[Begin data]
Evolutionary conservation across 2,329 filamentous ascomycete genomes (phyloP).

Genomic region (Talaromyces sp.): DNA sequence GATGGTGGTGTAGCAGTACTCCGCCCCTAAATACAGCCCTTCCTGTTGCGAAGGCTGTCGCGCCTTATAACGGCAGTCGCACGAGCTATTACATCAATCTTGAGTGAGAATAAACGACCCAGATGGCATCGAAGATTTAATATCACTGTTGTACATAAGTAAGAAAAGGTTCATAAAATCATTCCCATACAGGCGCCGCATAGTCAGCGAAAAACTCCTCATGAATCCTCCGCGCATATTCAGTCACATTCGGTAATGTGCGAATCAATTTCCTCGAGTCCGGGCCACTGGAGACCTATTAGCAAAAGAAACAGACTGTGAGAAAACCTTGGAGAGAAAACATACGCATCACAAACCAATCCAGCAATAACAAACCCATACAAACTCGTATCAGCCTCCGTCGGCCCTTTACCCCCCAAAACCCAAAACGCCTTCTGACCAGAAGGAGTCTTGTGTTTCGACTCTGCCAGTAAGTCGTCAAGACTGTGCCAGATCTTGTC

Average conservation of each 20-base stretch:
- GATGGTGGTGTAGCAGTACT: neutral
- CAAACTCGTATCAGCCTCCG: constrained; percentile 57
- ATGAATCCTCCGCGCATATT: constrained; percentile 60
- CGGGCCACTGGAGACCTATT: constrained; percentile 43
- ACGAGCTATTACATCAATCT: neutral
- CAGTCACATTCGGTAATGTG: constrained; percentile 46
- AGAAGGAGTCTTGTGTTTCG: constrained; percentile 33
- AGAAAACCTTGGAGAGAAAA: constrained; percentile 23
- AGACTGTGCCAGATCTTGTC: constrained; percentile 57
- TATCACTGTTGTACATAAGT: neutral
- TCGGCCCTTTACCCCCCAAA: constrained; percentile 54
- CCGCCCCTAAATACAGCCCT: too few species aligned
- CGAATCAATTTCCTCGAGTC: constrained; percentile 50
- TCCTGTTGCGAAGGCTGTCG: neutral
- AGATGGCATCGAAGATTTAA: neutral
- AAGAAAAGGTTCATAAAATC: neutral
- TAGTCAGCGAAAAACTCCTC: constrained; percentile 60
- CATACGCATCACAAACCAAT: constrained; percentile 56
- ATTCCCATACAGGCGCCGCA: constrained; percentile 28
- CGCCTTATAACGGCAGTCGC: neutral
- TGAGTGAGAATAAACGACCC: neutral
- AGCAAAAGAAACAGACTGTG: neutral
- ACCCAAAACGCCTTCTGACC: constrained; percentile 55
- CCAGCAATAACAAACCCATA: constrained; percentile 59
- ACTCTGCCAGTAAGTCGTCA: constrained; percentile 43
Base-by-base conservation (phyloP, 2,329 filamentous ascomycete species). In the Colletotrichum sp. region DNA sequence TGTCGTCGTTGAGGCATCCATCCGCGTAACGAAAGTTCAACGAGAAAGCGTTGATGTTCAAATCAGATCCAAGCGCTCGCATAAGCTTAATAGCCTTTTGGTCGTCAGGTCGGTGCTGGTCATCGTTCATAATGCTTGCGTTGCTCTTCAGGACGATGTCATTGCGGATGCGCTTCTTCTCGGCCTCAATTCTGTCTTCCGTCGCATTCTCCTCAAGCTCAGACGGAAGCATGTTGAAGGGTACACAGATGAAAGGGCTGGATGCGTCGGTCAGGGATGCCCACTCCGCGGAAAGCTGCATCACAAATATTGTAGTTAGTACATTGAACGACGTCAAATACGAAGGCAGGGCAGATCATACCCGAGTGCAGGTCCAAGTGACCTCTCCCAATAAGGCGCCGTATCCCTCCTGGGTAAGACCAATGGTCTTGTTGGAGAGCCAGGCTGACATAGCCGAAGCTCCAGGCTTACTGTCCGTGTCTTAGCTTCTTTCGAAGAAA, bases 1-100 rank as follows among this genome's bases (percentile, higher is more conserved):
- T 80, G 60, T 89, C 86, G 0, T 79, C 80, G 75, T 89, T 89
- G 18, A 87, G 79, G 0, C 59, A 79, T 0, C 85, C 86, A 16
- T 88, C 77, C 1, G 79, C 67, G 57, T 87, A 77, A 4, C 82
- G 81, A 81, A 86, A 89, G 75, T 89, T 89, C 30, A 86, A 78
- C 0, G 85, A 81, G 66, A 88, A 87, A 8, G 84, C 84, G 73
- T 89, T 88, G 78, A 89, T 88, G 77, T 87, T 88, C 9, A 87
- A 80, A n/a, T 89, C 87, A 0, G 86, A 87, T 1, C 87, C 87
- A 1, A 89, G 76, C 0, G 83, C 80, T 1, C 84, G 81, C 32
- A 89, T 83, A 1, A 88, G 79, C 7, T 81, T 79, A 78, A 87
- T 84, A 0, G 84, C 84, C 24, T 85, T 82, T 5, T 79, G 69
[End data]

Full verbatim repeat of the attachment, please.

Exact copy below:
Evolutionary conservation across 2,329 filamentous ascomycete genomes (phyloP).

Genomic region (Talaromyces sp.): DNA sequence GATGGTGGTGTAGCAGTACTCCGCCCCTAAATACAGCCCTTCCTGTTGCGAAGGCTGTCGCGCCTTATAACGGCAGTCGCACGAGCTATTACATCAATCTTGAGTGAGAATAAACGACCCAGATGGCATCGAAGATTTAATATCACTGTTGTACATAAGTAAGAAAAGGTTCATAAAATCATTCCCATACAGGCGCCGCATAGTCAGCGAAAAACTCCTCATGAATCCTCCGCGCATATTCAGTCACATTCGGTAATGTGCGAATCAATTTCCTCGAGTCCGGGCCACTGGAGACCTATTAGCAAAAGAAACAGACTGTGAGAAAACCTTGGAGAGAAAACATACGCATCACAAACCAATCCAGCAATAACAAACCCATACAAACTCGTATCAGCCTCCGTCGGCCCTTTACCCCCCAAAACCCAAAACGCCTTCTGACCAGAAGGAGTCTTGTGTTTCGACTCTGCCAGTAAGTCGTCAAGACTGTGCCAGATCTTGTC

Average conservation of each 20-base stretch:
- GATGGTGGTGTAGCAGTACT: neutral
- CAAACTCGTATCAGCCTCCG: constrained; percentile 57
- ATGAATCCTCCGCGCATATT: constrained; percentile 60
- CGGGCCACTGGAGACCTATT: constrained; percentile 43
- ACGAGCTATTACATCAATCT: neutral
- CAGTCACATTCGGTAATGTG: constrained; percentile 46
- AGAAGGAGTCTTGTGTTTCG: constrained; percentile 33
- AGAAAACCTTGGAGAGAAAA: constrained; percentile 23
- AGACTGTGCCAGATCTTGTC: constrained; percentile 57
- TATCACTGTTGTACATAAGT: neutral
- TCGGCCCTTTACCCCCCAAA: constrained; percentile 54
- CCGCCCCTAAATACAGCCCT: too few species aligned
- CGAATCAATTTCCTCGAGTC: constrained; percentile 50
- TCCTGTTGCGAAGGCTGTCG: neutral
- AGATGGCATCGAAGATTTAA: neutral
- AAGAAAAGGTTCATAAAATC: neutral
- TAGTCAGCGAAAAACTCCTC: constrained; percentile 60
- CATACGCATCACAAACCAAT: constrained; percentile 56
- ATTCCCATACAGGCGCCGCA: constrained; percentile 28
- CGCCTTATAACGGCAGTCGC: neutral
- TGAGTGAGAATAAACGACCC: neutral
- AGCAAAAGAAACAGACTGTG: neutral
- ACCCAAAACGCCTTCTGACC: constrained; percentile 55
- CCAGCAATAACAAACCCATA: constrained; percentile 59
- ACTCTGCCAGTAAGTCGTCA: constrained; percentile 43
Base-by-base conservation (phyloP, 2,329 filamentous ascomycete species). In the Colletotrichum sp. region DNA sequence TGTCGTCGTTGAGGCATCCATCCGCGTAACGAAAGTTCAACGAGAAAGCGTTGATGTTCAAATCAGATCCAAGCGCTCGCATAAGCTTAATAGCCTTTTGGTCGTCAGGTCGGTGCTGGTCATCGTTCATAATGCTTGCGTTGCTCTTCAGGACGATGTCATTGCGGATGCGCTTCTTCTCGGCCTCAATTCTGTCTTCCGTCGCATTCTCCTCAAGCTCAGACGGAAGCATGTTGAAGGGTACACAGATGAAAGGGCTGGATGCGTCGGTCAGGGATGCCCACTCCGCGGAAAGCTGCATCACAAATATTGTAGTTAGTACATTGAACGACGTCAAATACGAAGGCAGGGCAGATCATACCCGAGTGCAGGTCCAAGTGACCTCTCCCAATAAGGCGCCGTATCCCTCCTGGGTAAGACCAATGGTCTTGTTGGAGAGCCAGGCTGACATAGCCGAAGCTCCAGGCTTACTGTCCGTGTCTTAGCTTCTTTCGAAGAAA, bases 1-100 rank as follows among this genome's bases (percentile, higher is more conserved):
- T 80, G 60, T 89, C 86, G 0, T 79, C 80, G 75, T 89, T 89
- G 18, A 87, G 79, G 0, C 59, A 79, T 0, C 85, C 86, A 16
- T 88, C 77, C 1, G 79, C 67, G 57, T 87, A 77, A 4, C 82
- G 81, A 81, A 86, A 89, G 75, T 89, T 89, C 30, A 86, A 78
- C 0, G 85, A 81, G 66, A 88, A 87, A 8, G 84, C 84, G 73
- T 89, T 88, G 78, A 89, T 88, G 77, T 87, T 88, C 9, A 87
- A 80, A n/a, T 89, C 87, A 0, G 86, A 87, T 1, C 87, C 87
- A 1, A 89, G 76, C 0, G 83, C 80, T 1, C 84, G 81, C 32
- A 89, T 83, A 1, A 88, G 79, C 7, T 81, T 79, A 78, A 87
- T 84, A 0, G 84, C 84, C 24, T 85, T 82, T 5, T 79, G 69